Trailer Mash 01-27-12 | Adweek Trailer Mash 01-27-12 | Adweek
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Trailer Mash 01-27-12

'Man on a Ledge' or 'One for the Money'? It's our weekly opening-movie montage
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This is a direct quote from the first line of Adweek's Trailer Mash" is what you'll read should you find this story via a retweet bot on Twitter. Our mash this time (above, by Kate Rose) unites Sam Worthington and Katherine Heigl as though the worlds of Man on a Ledge and One for the Money were the same, which in a real way they are. And to spare you the moil of sitting through every trailer, here are a few ideas of what to expect from the new releases based exclusively on their own advertising.

According to the uncommonly precious trailer for How Much Does Your Building Weigh, Mr Foster?, the Christ was not a Nazarene carpenter's son living under Roman occupation a couple thousand years ago but a bald old Englishman who walks among us today, in a very fine suit. Filling space with structures of purpose that not only tell the story of our times but ineluctably describe how beauty is a mere aspect of good design, Foster's works could inspire despair among any mighty who happen to look upon them. All it would take to topple this artfully constructed edifice is the possibility of an encomium from Bono. Oops.



The trailer for The Grey is one of those object lessons in brevity that the industry graces us with every now and again. So deft in its presentation, so confident in its storytelling, it leaves one struggling to imagine what more entertainment might be wrung from the movie's remaining 115 minutes and 33 seconds. At the very moment we realize Liam Neeson is mourning the apparent death of his wife in a snow-related accident (touchingly authentic or creepily exploitative, your call), we find ourselves in a classic man-against-nature stand off—specifically, Liam, fingers bedecked in a broken bottlenecks knuckleduster, about to have a fistfight with a pack of wolves. We must pity the wolves even as we chortle away at broken bottleneck knuckledusters.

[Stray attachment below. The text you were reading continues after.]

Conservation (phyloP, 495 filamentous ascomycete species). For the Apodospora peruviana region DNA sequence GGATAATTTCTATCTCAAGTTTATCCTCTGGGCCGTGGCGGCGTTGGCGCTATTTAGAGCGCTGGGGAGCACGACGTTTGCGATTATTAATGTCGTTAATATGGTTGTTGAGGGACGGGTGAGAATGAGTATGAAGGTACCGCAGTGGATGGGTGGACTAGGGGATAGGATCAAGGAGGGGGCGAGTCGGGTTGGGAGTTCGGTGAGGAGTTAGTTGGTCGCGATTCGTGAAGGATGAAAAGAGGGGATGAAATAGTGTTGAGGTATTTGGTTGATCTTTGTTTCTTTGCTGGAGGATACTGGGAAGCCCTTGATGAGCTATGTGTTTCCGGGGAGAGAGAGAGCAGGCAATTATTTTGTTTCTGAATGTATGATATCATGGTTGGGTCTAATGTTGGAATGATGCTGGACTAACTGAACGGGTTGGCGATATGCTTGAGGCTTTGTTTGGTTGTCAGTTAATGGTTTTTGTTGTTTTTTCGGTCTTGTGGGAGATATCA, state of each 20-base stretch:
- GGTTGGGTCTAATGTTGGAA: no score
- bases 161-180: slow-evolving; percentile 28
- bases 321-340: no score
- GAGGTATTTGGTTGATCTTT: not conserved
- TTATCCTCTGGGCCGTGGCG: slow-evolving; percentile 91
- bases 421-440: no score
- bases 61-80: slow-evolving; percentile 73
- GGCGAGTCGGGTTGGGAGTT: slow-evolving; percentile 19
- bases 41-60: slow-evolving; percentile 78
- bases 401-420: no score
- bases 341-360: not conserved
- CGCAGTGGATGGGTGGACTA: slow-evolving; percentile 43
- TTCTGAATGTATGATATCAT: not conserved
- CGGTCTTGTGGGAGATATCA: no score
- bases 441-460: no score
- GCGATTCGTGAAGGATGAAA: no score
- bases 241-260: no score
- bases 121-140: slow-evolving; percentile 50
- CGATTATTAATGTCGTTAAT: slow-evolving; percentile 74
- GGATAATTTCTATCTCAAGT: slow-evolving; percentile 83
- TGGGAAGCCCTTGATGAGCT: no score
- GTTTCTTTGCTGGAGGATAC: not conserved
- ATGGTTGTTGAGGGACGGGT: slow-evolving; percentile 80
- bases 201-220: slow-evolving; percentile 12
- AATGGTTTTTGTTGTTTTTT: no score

There are some, no doubt, who have held off on making the major decisions of life until the time came when Sam Worthington would appear onscreen in a mullet. For them, that happy day has come. In this trailer for Man on a Ledge, Sam and his mullet stand on a ledge to provide a distraction so that Jamie Bell from Billy Elliot and King Kong can do a robbery to clear his name. Ed Harris is in there, too, apparently impersonating a 300-year-old skeleton who set the mullet up, while Elizabeth Banks is the smart but hot negotiator duped into talking him down. Such a preposterous name for a movie, Man on a Ledge, it demands to be put through an Internet anagram generator, and the best result is "Lemon Agenda." For those still undecided about those key decisions, be assured that the Worthington mullet will return, in Wrath of the Titans, or White Hot Ant Farts.